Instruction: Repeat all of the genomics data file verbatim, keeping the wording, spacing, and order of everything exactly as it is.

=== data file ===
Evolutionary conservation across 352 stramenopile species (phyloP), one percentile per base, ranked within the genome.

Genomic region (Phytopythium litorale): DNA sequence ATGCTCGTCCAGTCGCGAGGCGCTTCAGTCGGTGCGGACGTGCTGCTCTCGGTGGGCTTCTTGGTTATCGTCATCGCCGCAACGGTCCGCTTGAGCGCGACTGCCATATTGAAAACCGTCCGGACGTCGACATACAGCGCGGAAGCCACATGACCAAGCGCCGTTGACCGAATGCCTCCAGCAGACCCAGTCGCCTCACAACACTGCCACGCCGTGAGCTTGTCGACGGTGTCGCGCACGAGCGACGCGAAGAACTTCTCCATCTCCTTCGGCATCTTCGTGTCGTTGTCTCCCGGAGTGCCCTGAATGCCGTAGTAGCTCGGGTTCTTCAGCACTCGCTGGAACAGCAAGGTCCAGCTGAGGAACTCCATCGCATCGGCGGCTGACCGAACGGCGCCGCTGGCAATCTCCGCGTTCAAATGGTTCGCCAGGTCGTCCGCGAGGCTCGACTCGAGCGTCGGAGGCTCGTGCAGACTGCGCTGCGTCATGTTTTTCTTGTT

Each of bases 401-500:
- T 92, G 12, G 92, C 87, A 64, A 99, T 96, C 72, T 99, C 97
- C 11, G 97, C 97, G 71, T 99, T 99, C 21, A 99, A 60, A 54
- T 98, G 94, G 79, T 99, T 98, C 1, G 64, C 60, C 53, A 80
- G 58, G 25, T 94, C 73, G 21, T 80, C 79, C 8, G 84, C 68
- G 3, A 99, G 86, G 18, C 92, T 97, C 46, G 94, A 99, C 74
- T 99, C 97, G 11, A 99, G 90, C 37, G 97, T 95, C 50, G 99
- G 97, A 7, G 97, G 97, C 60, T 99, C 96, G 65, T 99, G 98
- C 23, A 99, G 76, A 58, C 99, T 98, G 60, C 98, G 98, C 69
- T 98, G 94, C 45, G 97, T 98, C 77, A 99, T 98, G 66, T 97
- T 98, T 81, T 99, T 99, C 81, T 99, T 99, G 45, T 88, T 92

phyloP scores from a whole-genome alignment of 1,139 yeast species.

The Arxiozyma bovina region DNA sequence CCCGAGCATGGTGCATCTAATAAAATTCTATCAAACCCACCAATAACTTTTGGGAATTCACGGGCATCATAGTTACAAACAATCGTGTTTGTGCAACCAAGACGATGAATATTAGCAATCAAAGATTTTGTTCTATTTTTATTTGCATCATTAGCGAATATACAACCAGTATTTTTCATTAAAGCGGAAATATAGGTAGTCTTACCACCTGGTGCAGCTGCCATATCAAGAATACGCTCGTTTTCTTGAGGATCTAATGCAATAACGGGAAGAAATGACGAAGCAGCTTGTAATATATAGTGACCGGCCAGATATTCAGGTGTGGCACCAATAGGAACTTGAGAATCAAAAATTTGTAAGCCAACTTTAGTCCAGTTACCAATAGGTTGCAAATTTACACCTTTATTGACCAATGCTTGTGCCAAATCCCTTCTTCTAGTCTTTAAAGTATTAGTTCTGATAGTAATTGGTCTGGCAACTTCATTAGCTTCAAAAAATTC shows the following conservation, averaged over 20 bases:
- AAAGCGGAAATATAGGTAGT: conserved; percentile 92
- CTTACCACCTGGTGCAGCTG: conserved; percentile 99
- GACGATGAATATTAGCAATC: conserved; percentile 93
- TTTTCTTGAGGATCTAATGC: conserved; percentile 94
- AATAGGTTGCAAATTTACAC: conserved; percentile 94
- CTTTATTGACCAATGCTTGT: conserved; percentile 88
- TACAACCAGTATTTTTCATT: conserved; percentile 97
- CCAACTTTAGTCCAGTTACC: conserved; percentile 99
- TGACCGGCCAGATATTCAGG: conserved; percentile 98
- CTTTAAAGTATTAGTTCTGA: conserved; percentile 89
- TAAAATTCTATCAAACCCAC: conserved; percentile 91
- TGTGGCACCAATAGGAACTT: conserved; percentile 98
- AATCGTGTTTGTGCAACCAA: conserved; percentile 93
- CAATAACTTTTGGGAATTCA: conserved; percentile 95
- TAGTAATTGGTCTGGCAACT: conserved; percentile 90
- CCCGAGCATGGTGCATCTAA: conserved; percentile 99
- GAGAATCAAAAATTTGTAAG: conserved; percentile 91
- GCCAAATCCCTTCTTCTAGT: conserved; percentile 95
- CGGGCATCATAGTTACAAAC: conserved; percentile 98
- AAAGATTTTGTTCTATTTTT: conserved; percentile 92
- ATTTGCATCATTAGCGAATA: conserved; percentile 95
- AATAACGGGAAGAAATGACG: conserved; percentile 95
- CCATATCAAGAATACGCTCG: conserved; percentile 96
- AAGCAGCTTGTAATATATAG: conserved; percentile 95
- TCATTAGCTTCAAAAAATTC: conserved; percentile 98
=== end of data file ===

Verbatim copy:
Evolutionary conservation across 352 stramenopile species (phyloP), one percentile per base, ranked within the genome.

Genomic region (Phytopythium litorale): DNA sequence ATGCTCGTCCAGTCGCGAGGCGCTTCAGTCGGTGCGGACGTGCTGCTCTCGGTGGGCTTCTTGGTTATCGTCATCGCCGCAACGGTCCGCTTGAGCGCGACTGCCATATTGAAAACCGTCCGGACGTCGACATACAGCGCGGAAGCCACATGACCAAGCGCCGTTGACCGAATGCCTCCAGCAGACCCAGTCGCCTCACAACACTGCCACGCCGTGAGCTTGTCGACGGTGTCGCGCACGAGCGACGCGAAGAACTTCTCCATCTCCTTCGGCATCTTCGTGTCGTTGTCTCCCGGAGTGCCCTGAATGCCGTAGTAGCTCGGGTTCTTCAGCACTCGCTGGAACAGCAAGGTCCAGCTGAGGAACTCCATCGCATCGGCGGCTGACCGAACGGCGCCGCTGGCAATCTCCGCGTTCAAATGGTTCGCCAGGTCGTCCGCGAGGCTCGACTCGAGCGTCGGAGGCTCGTGCAGACTGCGCTGCGTCATGTTTTTCTTGTT

Each of bases 401-500:
- T 92, G 12, G 92, C 87, A 64, A 99, T 96, C 72, T 99, C 97
- C 11, G 97, C 97, G 71, T 99, T 99, C 21, A 99, A 60, A 54
- T 98, G 94, G 79, T 99, T 98, C 1, G 64, C 60, C 53, A 80
- G 58, G 25, T 94, C 73, G 21, T 80, C 79, C 8, G 84, C 68
- G 3, A 99, G 86, G 18, C 92, T 97, C 46, G 94, A 99, C 74
- T 99, C 97, G 11, A 99, G 90, C 37, G 97, T 95, C 50, G 99
- G 97, A 7, G 97, G 97, C 60, T 99, C 96, G 65, T 99, G 98
- C 23, A 99, G 76, A 58, C 99, T 98, G 60, C 98, G 98, C 69
- T 98, G 94, C 45, G 97, T 98, C 77, A 99, T 98, G 66, T 97
- T 98, T 81, T 99, T 99, C 81, T 99, T 99, G 45, T 88, T 92

phyloP scores from a whole-genome alignment of 1,139 yeast species.

The Arxiozyma bovina region DNA sequence CCCGAGCATGGTGCATCTAATAAAATTCTATCAAACCCACCAATAACTTTTGGGAATTCACGGGCATCATAGTTACAAACAATCGTGTTTGTGCAACCAAGACGATGAATATTAGCAATCAAAGATTTTGTTCTATTTTTATTTGCATCATTAGCGAATATACAACCAGTATTTTTCATTAAAGCGGAAATATAGGTAGTCTTACCACCTGGTGCAGCTGCCATATCAAGAATACGCTCGTTTTCTTGAGGATCTAATGCAATAACGGGAAGAAATGACGAAGCAGCTTGTAATATATAGTGACCGGCCAGATATTCAGGTGTGGCACCAATAGGAACTTGAGAATCAAAAATTTGTAAGCCAACTTTAGTCCAGTTACCAATAGGTTGCAAATTTACACCTTTATTGACCAATGCTTGTGCCAAATCCCTTCTTCTAGTCTTTAAAGTATTAGTTCTGATAGTAATTGGTCTGGCAACTTCATTAGCTTCAAAAAATTC shows the following conservation, averaged over 20 bases:
- AAAGCGGAAATATAGGTAGT: conserved; percentile 92
- CTTACCACCTGGTGCAGCTG: conserved; percentile 99
- GACGATGAATATTAGCAATC: conserved; percentile 93
- TTTTCTTGAGGATCTAATGC: conserved; percentile 94
- AATAGGTTGCAAATTTACAC: conserved; percentile 94
- CTTTATTGACCAATGCTTGT: conserved; percentile 88
- TACAACCAGTATTTTTCATT: conserved; percentile 97
- CCAACTTTAGTCCAGTTACC: conserved; percentile 99
- TGACCGGCCAGATATTCAGG: conserved; percentile 98
- CTTTAAAGTATTAGTTCTGA: conserved; percentile 89
- TAAAATTCTATCAAACCCAC: conserved; percentile 91
- TGTGGCACCAATAGGAACTT: conserved; percentile 98
- AATCGTGTTTGTGCAACCAA: conserved; percentile 93
- CAATAACTTTTGGGAATTCA: conserved; percentile 95
- TAGTAATTGGTCTGGCAACT: conserved; percentile 90
- CCCGAGCATGGTGCATCTAA: conserved; percentile 99
- GAGAATCAAAAATTTGTAAG: conserved; percentile 91
- GCCAAATCCCTTCTTCTAGT: conserved; percentile 95
- CGGGCATCATAGTTACAAAC: conserved; percentile 98
- AAAGATTTTGTTCTATTTTT: conserved; percentile 92
- ATTTGCATCATTAGCGAATA: conserved; percentile 95
- AATAACGGGAAGAAATGACG: conserved; percentile 95
- CCATATCAAGAATACGCTCG: conserved; percentile 96
- AAGCAGCTTGTAATATATAG: conserved; percentile 95
- TCATTAGCTTCAAAAAATTC: conserved; percentile 98